Maggie, a widow with two teenage daughters, runs a rooming house smack dab on the town square. In 1860, this makes her a social outcast Ð boarding houses are hardly respectable. And her collection of eclectic boarders Ð a failed aging writer, an undertakerÕs apprentice, a struggling young lawyer, and an old Irishman Ð only brings her snubs and snide comments, as does her friendship with Emily and Nate, an African-American couple with whom she shares her home and chores. So Maggie is stunned when she is asked to provide a room for Jeremiah Madison, the new and very gifted Methodist minister. He may be able to revive the little church she attends and provide her boarding house with some badly-needed respectability. But Jeremiah comes with secrets that will change Maggie, her friends, and her town forever. (Based on an historical event.)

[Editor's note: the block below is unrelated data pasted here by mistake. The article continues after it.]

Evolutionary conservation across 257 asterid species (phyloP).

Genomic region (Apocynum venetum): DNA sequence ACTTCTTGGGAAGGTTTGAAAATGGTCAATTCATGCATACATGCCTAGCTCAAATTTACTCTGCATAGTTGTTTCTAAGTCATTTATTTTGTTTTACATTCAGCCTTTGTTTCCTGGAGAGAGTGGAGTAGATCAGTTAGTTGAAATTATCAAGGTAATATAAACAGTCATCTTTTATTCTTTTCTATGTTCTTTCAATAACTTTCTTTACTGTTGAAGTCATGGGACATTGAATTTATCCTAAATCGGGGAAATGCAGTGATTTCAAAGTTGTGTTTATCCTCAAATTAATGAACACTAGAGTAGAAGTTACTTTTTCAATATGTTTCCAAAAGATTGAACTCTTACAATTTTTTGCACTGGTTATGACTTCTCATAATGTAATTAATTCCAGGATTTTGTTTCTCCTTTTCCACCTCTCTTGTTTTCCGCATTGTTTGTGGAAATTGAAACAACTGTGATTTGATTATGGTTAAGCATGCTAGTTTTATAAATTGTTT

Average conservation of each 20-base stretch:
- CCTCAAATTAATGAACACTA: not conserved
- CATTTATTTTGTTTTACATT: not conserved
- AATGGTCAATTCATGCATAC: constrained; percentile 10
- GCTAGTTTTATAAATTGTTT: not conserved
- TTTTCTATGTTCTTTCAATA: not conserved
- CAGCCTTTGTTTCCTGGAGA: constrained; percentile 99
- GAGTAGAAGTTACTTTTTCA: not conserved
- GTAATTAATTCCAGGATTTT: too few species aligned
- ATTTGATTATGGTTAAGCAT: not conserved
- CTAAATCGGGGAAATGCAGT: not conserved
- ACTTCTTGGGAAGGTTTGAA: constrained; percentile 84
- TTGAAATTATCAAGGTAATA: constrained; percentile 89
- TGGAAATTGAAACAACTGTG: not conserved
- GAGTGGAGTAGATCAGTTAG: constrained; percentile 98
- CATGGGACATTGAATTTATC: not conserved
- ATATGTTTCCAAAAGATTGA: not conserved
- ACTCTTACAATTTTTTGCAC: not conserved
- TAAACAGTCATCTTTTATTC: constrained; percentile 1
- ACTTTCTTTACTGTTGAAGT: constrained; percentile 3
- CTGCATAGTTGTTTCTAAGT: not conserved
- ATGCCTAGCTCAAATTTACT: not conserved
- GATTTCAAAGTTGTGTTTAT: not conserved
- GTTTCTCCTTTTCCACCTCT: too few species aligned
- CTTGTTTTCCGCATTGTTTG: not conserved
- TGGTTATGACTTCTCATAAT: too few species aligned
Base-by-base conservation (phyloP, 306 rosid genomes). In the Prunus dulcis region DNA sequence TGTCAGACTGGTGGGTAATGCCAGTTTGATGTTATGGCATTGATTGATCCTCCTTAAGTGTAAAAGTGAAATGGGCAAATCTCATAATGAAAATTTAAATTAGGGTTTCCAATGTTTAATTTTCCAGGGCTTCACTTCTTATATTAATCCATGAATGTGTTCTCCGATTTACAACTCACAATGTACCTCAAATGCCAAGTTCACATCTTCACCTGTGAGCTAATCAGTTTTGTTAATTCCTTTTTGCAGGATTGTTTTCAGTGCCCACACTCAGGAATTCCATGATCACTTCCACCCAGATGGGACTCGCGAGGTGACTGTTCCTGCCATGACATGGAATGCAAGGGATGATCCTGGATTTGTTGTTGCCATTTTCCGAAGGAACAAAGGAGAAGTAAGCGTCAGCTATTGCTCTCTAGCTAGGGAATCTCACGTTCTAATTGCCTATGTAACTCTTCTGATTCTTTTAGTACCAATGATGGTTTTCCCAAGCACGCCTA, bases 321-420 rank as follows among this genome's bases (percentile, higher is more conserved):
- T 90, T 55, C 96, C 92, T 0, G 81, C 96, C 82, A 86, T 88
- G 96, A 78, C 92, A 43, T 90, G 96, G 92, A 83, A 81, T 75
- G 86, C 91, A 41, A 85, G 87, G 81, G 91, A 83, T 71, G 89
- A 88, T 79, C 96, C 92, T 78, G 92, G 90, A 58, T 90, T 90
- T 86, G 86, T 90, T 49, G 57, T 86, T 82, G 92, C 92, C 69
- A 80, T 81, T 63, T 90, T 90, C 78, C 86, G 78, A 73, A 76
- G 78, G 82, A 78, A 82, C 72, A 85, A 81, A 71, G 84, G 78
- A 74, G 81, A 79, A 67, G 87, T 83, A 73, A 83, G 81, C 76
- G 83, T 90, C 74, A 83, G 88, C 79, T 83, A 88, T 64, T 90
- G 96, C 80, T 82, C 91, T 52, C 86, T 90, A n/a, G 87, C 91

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Saint Maggie based on 0 ratings. 1 reviews.
First time novelist Janet Stafford hits a home run with this great book, that was hard to put down! From the very first sentence to very last word this book kept me engrossed. She is able to seemlessly combine religious and mystery in a historical thriller and I found myself anxiously turning page after page. Set in the early 1860s, the pages come to life when a new captiviating pastor comes to town and shakes up the townsfolk (especially the ladies) with his inspiring awe-producing sermons and his dashing good looks. He settles into the local boarding house, which also serves the underground railroad thanks to the rebel matriarch heroine, Maggie Blaine. But is Pastor Jeremiah Madison all he is cracked up to be? The vivid descriptions of period are so well written I almost felt like I was actually there. The characters were so rich, I found myself rooting for the heroine, Maggie Blaine even when it seemed she naive. Overall this was a fascinating story (based on real events) of what can be brooding just below the surface in even the most unlikely of all of us -- love, lust, faith, and even murder!